By on December 2, 2019

When Ford lined its domestic passenger car offerings against a brick wall, gangster-style, and unleashed its 50-round drum, one nameplate was singled out for potential preservation: Fusion. Actually, another name was supposed to live on in the form of the overseas Focus Active, but the Blue Oval kiboshed that model’s boat trip.

Acrimony over the Focus, Fiesta, and Taurus’ North American death ran high, perhaps more so than that of the doomed Fusion sedan, but the latter model’s name seemed to hold a special purpose. Recall back in the summer of 2018, when sources told Bloomberg that Ford intended to develop some sort of Subaru Outback fighter under the Fusion name. Spokesman Mike Levine backed up, to some degree, the name-preservation side of the story.

Real, physical proof of that program may now exist.

How else to explain recent spy photos of a stretched, high-riding Focus Euro-wagon mule on the streets of Michigan?

Sporting bizarre hindquarters , plenty of black tape, and a modest boost in ride height, the modified Focus is clearly hiding something beneath its conspicuous clothing. A stretched Focus platform? A tweaked version of the existing Fusion platform? Ford won’t say.

What is clear is that not every Ford passenger car owner plans to gravitate to a crossover or SUV at trade-in time. CEO Jim Hackett did say, not long after the passenger car massacre, “We don’t want anyone to think we’re leaving anything.”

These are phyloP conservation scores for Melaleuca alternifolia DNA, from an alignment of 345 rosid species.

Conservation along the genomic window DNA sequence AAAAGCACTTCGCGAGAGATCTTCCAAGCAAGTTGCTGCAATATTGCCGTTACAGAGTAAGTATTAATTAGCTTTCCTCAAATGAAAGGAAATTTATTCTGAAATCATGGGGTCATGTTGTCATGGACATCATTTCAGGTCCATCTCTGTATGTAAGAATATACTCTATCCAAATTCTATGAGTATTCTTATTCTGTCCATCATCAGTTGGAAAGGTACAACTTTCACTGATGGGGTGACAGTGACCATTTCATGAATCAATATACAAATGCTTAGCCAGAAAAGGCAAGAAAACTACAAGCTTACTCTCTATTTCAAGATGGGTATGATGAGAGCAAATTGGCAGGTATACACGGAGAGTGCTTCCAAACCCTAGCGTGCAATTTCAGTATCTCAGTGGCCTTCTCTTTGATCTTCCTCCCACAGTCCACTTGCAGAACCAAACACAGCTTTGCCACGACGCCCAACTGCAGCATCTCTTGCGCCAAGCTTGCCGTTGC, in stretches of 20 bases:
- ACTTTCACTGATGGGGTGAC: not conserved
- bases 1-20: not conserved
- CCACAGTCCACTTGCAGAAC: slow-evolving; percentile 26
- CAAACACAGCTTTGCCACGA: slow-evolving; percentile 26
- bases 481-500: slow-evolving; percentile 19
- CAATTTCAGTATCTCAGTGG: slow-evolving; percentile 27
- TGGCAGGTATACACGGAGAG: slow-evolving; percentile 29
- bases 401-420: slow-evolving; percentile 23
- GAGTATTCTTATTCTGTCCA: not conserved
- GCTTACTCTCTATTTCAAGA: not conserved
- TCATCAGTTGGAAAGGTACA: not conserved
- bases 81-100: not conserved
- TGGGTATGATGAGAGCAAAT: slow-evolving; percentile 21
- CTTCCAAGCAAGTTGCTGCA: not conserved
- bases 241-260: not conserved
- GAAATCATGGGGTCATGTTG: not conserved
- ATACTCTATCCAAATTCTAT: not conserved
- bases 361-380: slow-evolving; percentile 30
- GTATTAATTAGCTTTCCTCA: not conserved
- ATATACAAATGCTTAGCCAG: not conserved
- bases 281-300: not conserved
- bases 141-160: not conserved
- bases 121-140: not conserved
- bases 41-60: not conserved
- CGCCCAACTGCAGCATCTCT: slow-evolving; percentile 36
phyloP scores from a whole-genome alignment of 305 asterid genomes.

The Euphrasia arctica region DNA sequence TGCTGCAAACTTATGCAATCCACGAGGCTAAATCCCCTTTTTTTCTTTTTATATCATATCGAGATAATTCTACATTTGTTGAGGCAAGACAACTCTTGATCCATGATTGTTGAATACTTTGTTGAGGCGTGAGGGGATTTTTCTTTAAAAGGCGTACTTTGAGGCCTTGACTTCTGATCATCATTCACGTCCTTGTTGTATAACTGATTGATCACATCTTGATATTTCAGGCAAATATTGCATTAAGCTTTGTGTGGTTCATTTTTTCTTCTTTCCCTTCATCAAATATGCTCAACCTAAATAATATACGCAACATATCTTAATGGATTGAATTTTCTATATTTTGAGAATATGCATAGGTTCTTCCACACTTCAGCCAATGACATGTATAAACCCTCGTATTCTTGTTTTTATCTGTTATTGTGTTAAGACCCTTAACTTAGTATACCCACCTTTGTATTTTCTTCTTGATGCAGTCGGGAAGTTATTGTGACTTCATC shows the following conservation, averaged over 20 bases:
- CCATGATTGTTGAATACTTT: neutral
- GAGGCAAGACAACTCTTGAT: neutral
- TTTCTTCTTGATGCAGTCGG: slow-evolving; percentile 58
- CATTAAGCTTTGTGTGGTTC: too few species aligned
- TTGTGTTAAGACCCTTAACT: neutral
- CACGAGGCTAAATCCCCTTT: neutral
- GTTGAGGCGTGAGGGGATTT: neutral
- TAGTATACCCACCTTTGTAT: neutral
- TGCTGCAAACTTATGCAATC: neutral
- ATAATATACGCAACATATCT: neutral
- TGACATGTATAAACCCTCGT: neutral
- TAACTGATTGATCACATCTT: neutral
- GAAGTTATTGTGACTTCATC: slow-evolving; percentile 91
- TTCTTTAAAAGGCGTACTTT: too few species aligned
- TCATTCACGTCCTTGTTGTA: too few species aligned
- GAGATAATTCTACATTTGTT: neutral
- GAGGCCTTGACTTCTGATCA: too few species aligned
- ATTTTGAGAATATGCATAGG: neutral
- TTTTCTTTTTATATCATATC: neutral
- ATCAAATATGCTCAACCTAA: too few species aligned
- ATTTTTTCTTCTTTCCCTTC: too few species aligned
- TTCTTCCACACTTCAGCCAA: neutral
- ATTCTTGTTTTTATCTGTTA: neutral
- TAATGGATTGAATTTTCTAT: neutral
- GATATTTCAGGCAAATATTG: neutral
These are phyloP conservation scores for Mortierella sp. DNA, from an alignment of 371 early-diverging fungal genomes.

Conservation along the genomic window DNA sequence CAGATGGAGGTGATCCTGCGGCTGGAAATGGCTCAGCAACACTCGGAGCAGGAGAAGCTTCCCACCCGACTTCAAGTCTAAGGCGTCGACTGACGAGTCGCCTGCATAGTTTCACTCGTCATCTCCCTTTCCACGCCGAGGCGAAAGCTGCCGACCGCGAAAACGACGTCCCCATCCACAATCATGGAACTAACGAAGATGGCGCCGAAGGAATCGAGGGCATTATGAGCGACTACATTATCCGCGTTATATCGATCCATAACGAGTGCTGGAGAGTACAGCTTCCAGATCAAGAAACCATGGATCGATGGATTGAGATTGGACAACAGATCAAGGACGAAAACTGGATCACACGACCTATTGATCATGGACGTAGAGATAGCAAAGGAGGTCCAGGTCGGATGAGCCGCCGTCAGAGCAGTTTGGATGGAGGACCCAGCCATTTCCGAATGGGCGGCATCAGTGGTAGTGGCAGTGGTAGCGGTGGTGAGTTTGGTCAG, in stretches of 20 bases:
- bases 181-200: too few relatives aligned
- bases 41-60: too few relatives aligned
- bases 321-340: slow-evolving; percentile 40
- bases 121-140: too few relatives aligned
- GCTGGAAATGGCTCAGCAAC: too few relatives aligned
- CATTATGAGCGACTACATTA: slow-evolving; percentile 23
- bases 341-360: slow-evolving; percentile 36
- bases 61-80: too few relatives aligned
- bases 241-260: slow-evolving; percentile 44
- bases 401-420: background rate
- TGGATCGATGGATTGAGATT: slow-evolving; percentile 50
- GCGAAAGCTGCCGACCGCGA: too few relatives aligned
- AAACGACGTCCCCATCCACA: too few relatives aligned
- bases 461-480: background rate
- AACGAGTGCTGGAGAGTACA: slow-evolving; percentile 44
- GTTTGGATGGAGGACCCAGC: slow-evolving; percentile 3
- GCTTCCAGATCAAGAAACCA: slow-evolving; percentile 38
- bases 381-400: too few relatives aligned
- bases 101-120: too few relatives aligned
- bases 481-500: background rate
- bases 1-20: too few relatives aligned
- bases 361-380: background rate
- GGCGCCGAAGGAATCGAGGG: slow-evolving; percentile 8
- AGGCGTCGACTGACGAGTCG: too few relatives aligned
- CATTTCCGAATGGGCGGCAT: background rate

“We want to give them what they’re telling us they really want,” Hackett said during that May 2018 shareholders meeting. “We’re simply reinventing the American car.”

The test mule spotted in Dearborn is the best evidence yet that the closest thing to a new car Ford has up its sleeve is a high-riding wagon/crossover-type vehicle, potentially carrying the Fusion name. Hell, given what Ford chose to do with its Mustang nameplate, you can be sure there’s no qualms in the Glass House about resurrecting the name of a well-known midsize sedan for something somewhat different.

As for the Fusion we all know today, that model’s lifespan is expected to run out in 2021. Interesting timing, as anyone’s best guess for a new Fusion product reveal, given the appearance of a test mule, is later that same year.

[Image: Ford]

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73 Comments on “Strange Animal Prowling the Streets of Michigan Points to Future Ford Fusion...”


  • avatar
    Lie2me

    The Fusion is dead, long live the Fusion

    … or something like that

  • avatar
    Oberkanone